The possibility of not getting a job because of those jello shots

Apparently, we sponsored a survey that found that the majority of recruiters had declined to pursue a prospect/candidate because of information they found about a candidate online.

Wow….so this makes me realize that it has been a while since I worked a desk. I admit that. But I still have an opinion. And it’s complicated.

I am sure that recruiters could point to a large number of hires they made, good hires, where if they had searched the person online, they would not have hired them. We look at online info about a person as evidence of how they “are” but it’s really just how they “were.” I am not that embarrassing girl from the 80s. Ever do or say something you regret? Online? Yeah, me too.

Some recruiters start out looking for a reason not to hire someone. I’m not sure why they do this other than an ego-driven hazing ritual. I like to hire people. I do my due-diligence to make sure we are hiring the right people but I tend to start from a place of “yes.” So if I decide not to hire someone, the reason is a good one. And it is notable how fast a “yes” can turn to a “no” in an interview, but anyway. A lot of the stuff you find online about people does not constitute a good reason, in my opinion. So what if your candidate likes to dress up in a bunny suit as long as they don’t do it at work? They call it “personal” time for a reason. I don’t judge.

I think if companies want to do some sleuthing, they should have a consistent back-ground check program and if some of that includes online fact (or picture) finding, that’s OK. I can imagine some egregious stuff is out there (and I am not saying to overlook it) but I think that by-and-large, people (recruiters, hiring teams) are getting scared off by beer bongs and strongly worded opinions. Perhaps a little more open-mindedness and a dose of reality are called for. Because seriously? Seventy percent of recruiters have chosen not to hire someone because of something they found online? Perhaps those recruiters might try to walk a mile in someone elses bunny suit.

Comments (6)

  1. jtenos says:

    I’d even go so far as to say it might be fun to hire someone with an "interesting" personal life.  If you’ve got video of them drunk karaoking Britney Spears songs, you’ve got entertainment for months.  That alone is worth having them on board.

  2. RB says:

    "it has been a while since I worked a desk"

    so do you work on the big rigs or something?

  3. HeatherLeigh says:

    jtenos – I totally agree! Makes the holiday parties so much more fun and we like that!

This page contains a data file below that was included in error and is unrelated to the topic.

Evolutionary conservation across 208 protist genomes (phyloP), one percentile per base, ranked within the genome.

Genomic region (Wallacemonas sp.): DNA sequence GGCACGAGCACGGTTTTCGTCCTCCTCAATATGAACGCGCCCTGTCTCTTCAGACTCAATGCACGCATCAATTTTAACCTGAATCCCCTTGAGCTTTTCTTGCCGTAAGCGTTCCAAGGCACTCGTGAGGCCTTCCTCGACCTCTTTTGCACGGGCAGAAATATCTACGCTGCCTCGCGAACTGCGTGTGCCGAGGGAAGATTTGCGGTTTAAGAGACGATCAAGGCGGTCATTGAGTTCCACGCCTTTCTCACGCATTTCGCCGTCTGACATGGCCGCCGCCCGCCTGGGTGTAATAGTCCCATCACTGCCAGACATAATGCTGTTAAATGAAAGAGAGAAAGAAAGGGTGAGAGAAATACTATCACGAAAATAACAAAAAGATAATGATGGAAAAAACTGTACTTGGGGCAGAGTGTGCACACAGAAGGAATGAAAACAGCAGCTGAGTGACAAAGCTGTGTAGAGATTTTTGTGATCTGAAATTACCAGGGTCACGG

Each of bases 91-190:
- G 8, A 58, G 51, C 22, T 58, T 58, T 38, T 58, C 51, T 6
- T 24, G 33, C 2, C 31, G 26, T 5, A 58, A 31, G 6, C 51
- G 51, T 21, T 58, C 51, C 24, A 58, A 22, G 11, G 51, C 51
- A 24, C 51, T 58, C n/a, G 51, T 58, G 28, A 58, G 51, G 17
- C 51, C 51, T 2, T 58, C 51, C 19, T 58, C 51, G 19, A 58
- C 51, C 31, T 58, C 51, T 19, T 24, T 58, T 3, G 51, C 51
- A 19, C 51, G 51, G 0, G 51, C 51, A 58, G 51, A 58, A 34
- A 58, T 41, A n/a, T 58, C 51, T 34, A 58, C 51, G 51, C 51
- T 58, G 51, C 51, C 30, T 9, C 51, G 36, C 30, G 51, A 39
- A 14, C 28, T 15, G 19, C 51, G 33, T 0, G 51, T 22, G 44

RB – recruiting term. Glad Ididn’t say "book of business"

  4. belmontej says:

    Although I wish everyone had your open-minded attitude, we students and young professionals know our online presence will be monitored, especially when we are looking for jobs. Its part of the package, prepare your resume, write your CV, and set a friend on limited profile then log in to see what your Facebook looks like from their account.

    It seems like a simple matter of having someone who, at the very least, knows how to adjust their privacy settings and thinks about how their image is going to appear to others online.

    What if that carelessness translates over to the brand or the company they represent? Although I don’t want to censor myself in my personal time I could understand how an employer wouldn’t want to take that risk.

    Additionally can you elaborate on what turns a ‘yes’ into a ‘no’ during an interview so quickly?

  5. HeatherLeigh says:

    belmontej – I guess I don’t see why a customer would be researching people on Facebook to make a decision about a brand. I think people are being overly cautious. I don’t see having fun as carelessness as long as they promise never, ever to have that kindof fun inthe workplace. I have some strong opinions about things that I post here and now I should worry about my future career prospects? That seems kind of crazy to me.

    About the yes/no thing, it depends on the person and what they are interviewing for. It’s all about the person’s ability to do the job well. Every interview is different. Several people weigh in on the decision.

  6. belmontej says:

    About the brand, I meant if they are careless in shaping their own persona perhaps they will be careless about shaping their companies persona as well. A person who censors, to me, shows thoughtfulness and attention to detail.

    Thanks for the feedback, let us hope your opinion becomes a trend 🙂 Then we would not have to stress! Also I really enjoy your blog; your sense of humor always makes me crack-up!